Lots of parents aren’t particularly concerned about stuff on their kids’ faces. This is because you can wipe a child’s face, leave the room to throw out the tissue, and return to find them covered with snot and dog hair. You’re standing there thinking, “We don’t even own a dog.” Well, that’s beside the point. The point is that keeping your kid’s face clean is like pushing a boulder uphill. Except the boulder has teeth, and can scream.
When I was child free, I’d laugh nervously when people passed me their baby food-covered kids. Then I’d lunge for the nearest napkin before the baby could slime my sweater. I always figured I’d grow out of that when I had my own kids, but instead I just chase Hank around with baby wipes all day. The result is a remarkably fastidious kid who would prefer not to touch anything that might leave a residue. He has a very conflicted relationship with bananas.
For some reason, I didn’t ponder this much when we took him out for his first ice cream cone. It was the first warm day we’ve had since he’s been old enough to hold his own cone, and I could barely wait. I’d somehow failed to remember that the kid who loves to play in mud and sand, and splash in puddles had to be taught that all those things were cool. We weren’t going to rush at him screaming, “Noooooooooo!” and then whisk off all his clothing to go soak it in the bathtub. Mud all over your shirt? Yes. Smoothie and dog hair all over your shirt? No. These are complex distinctions.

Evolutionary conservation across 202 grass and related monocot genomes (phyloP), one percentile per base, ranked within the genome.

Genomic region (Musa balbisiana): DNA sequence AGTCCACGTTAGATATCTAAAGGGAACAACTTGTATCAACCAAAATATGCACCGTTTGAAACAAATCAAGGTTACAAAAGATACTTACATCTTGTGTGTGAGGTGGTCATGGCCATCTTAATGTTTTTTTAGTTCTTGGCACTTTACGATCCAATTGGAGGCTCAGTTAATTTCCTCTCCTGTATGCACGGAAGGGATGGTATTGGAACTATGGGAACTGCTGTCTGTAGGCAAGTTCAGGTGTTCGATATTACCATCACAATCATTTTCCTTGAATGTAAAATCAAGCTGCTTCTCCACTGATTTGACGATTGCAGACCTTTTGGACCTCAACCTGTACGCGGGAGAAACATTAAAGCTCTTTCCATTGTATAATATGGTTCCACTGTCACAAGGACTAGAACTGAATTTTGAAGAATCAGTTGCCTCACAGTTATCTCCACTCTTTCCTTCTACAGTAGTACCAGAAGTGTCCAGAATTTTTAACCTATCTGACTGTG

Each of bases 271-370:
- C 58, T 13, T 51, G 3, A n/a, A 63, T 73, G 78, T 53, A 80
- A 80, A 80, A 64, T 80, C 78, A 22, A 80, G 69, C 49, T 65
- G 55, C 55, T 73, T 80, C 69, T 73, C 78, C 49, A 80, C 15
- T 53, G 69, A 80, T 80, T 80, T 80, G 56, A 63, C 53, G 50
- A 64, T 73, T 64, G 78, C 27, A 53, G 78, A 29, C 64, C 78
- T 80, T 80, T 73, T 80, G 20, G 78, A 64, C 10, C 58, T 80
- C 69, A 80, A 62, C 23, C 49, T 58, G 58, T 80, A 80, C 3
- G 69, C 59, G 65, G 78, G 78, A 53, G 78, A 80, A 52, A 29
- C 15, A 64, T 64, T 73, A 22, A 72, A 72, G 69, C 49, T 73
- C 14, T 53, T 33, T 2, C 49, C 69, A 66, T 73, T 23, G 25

So we convinced Hank to hold his cone the way we convince him to do anything scary. Outright bribery. As you may recall, Hank will only be bribed with chocolate. Perhaps you think this is a no-brainer, because ice cream conveniently comes in chocolate form. Perhaps you have forgotten that ice cream remains on one’s face, long after one has requested that it be removed?
And apparently ice cream drips?
And this chocolate is cold? Which is unexpected when we’re talking about chocolate. And why aren’t you holding it, as any idiot can see that your manual dexterity far exceeds that of a toddler?
Why are you making him do this? It is disgusting. Are you not aware that he has teeth and can scream?
Eventually, through our laughter, we convinced him that ice cream on a cone would not grab his ankles when he walked by the bed, or secret away his security blanket while he was distracted by ice tongs. So Hank warmed to the idea of holding it himself.
He took about two bites and then thrust it at me, “You hold it?” Fair enough. He pointed at my napkin and held his hands out questioningly. So I obliged.
Then he ran back and forth on the sidewalk screeching happily while we finished our cones.
It was a good day.